Sunday, May 31, 2009

US Bond Market Tipping Point?

Ever since the market turmoil of the last several years started to get peoples' attention, bond watchers have been looking for a moment when things would go critical.

While the stock market is well understood public indicator of the health of the general economy, it's small potatoes. The bond market is no less than the US government's ability to fund its own operations. In addition, since traditionally the US gov's debt was considered "riskless" (except for inflation), other debts pay a premium to the US gov's borrowing rate.

What bond watchers have been waiting for is a point when Federal Reserve (and Treasury) would be faced with a "Sophie's Choice" moment. Do you want to fund the next bailout, or risk sending your borrowing costs so high that you risk the solvency of the US govt? It's going to come down to a choice between the US Dollar, The Bond Market, and the Stock Market.

The Banks

Since the Fed is owned and operated by and for the banks, obviously, they would like to save the banks. In order to do this, the Fed is trying (at least) a few things.

1.) Increase the banks profitability.
2.) Stop the erosion in their assets.
3.) Increase private investment to short up their balance sheets.

Although I believe that their have been huge funnels of funds into the futures market in order to prop up the equity markets, it is only conjecture based on what I've seen in price/volume action there -- and subject of many a tin-foil hat forum. So, I will just say, the recent rise in equities has made it possible for many of the banks to do secondary offerings of stock to raise billions.

To stop the erosion of assets and increase profitability, the Fed decided it would (artificially) hold down long term interest rates. That would make mortgages and refinancings cheaper and more abundant (fees) and (hopefully) stem the decline in US Real Estate (loans against which most of their asset base is comprised of).

In order to push the market out of its natural range, they announced a program where they would buy 10 year notes in the open market, pushing the price up, and the yield down on these instruments. The Fed deemed this activity "quantitative easing".

While the announcement of this plan, immediately pushed 10 year note yields to around 2.5%, as traders have predicted, consistently buying a security above the market will ensure that you shortly become the entire market.

Fearing inflation, holders of longer term bonds have been moving their money to us gov debt with shorter maturities. Basically, they don't want to lock in a historically low rate if the Fed is able to stoke inflation again.

On Wednesday there was an epic "dislocation" in the rates of 10 year paper and a subsequent (and related) move in mortgage bonds. Banks and mortgage brokers were updated multiple times throughout the day as rates moved up almost a full percentage point in some cases.

While a move on a 30 year fixed rate mortgage from 4.5 to 5.5 sounds trivial, it was enough to make a lot of refinancings financially unviable, and make some contemplated offers for purchase impossible. While some lucky people had locked their rate earlier, lots hadn't, as the believe was, the almighty fed would hold rates down.

The Bond Market or the Dollar?

For the remainder of the week, the Fed had a decision to make: let long term rates continue northward (to their natural price), or intravene and risk stoking inflation and killing the dollar.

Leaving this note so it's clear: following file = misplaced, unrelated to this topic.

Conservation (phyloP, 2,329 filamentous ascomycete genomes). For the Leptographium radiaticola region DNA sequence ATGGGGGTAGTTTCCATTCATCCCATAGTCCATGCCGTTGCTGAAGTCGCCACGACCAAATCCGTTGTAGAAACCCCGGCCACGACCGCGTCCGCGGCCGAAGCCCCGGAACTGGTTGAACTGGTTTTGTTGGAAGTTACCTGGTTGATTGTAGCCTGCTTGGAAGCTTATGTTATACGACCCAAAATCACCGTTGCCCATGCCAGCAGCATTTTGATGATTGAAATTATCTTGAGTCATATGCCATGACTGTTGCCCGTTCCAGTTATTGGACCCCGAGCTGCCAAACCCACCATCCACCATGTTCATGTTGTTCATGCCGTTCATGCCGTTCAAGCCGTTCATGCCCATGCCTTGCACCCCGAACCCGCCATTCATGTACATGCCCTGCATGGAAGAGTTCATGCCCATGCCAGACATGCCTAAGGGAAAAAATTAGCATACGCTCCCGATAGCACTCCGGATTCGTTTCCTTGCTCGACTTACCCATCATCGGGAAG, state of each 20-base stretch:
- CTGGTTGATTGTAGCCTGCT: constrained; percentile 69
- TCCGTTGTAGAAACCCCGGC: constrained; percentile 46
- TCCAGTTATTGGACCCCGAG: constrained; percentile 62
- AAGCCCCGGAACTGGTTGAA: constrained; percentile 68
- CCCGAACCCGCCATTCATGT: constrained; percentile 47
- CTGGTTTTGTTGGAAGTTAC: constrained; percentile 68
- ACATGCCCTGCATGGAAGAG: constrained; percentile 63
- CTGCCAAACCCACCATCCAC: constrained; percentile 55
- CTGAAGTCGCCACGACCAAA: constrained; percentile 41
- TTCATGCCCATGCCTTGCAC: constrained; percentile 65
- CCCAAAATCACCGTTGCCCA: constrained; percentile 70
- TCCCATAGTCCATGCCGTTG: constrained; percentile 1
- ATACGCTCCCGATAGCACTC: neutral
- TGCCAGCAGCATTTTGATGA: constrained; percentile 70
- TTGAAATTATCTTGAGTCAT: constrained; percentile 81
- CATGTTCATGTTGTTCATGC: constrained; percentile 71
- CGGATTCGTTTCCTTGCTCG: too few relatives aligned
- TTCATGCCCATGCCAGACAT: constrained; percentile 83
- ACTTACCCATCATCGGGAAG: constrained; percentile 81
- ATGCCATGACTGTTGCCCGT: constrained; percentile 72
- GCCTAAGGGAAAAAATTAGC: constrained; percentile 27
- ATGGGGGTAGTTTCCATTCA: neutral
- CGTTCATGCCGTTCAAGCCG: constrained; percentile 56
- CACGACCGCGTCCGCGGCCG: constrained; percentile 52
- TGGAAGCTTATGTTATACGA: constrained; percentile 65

With more big auctions this week (the US Treasury trying to raise more money for its operation), the decision was made to throw the US Dollar under the bus. The dollar was down between 1 and 2 percent against most major currencies as the long end of the curve was bought down once again in an attempt to stem the tide.

Since I penned this short article -> US Dollar Double Top, where I basically called a double top in the value of the us dollar, the dollar index has moved from 90 to 80. On Friday it went through the psychologically important 80 level like a hot knife through butter.

What About the Stock Market?

Now that most of the banks have gotten their secondary stock offerings out of the way, I think we are at a dangerous time for the stock market.

If the value of the US Dollar starts to threaten it's earlier multiyear lows (in the low 70's) and/or the supply in the US bond market starts to outstrip demand again, look for the Fed to drain the swamp again and scare money back into US Gov debt as they did last fall.

Although I think risk assets (like us stocks in general) are overvalued right now, if the dollar continues to fall, they could go higher as a hedge against inflationary pressures....if/when we reach 72 on the dollar index, it will be another sophie's choice moment, and unless there is a really good reason to prop the stock market I believe it will be thrown under the bus again.

Short, Medium, Long Term?

There are some credible arguments that say:

short term -- everything is sunshine and strawberries,
medium term -- everything is going to hell in a handbasket
longer term -- people in search of less and less risk continue to move towards shorter and shorter maturities...with the eventual arrival at federal reserve notes themselves (bank of sealy).

go cool,

p.s. if this happens, we could see some real "funny" business since the size of the bond market dwarfs the number of actual federal reserve notes (paper currency) in circulation.....some deep thinkers even think that paradoxically, frn's could become "priceless" and be driven out of circulation (?!!?!) :) well, not sure how we would combat the counterfeiting at that point, but it's an interesting hypothesis.

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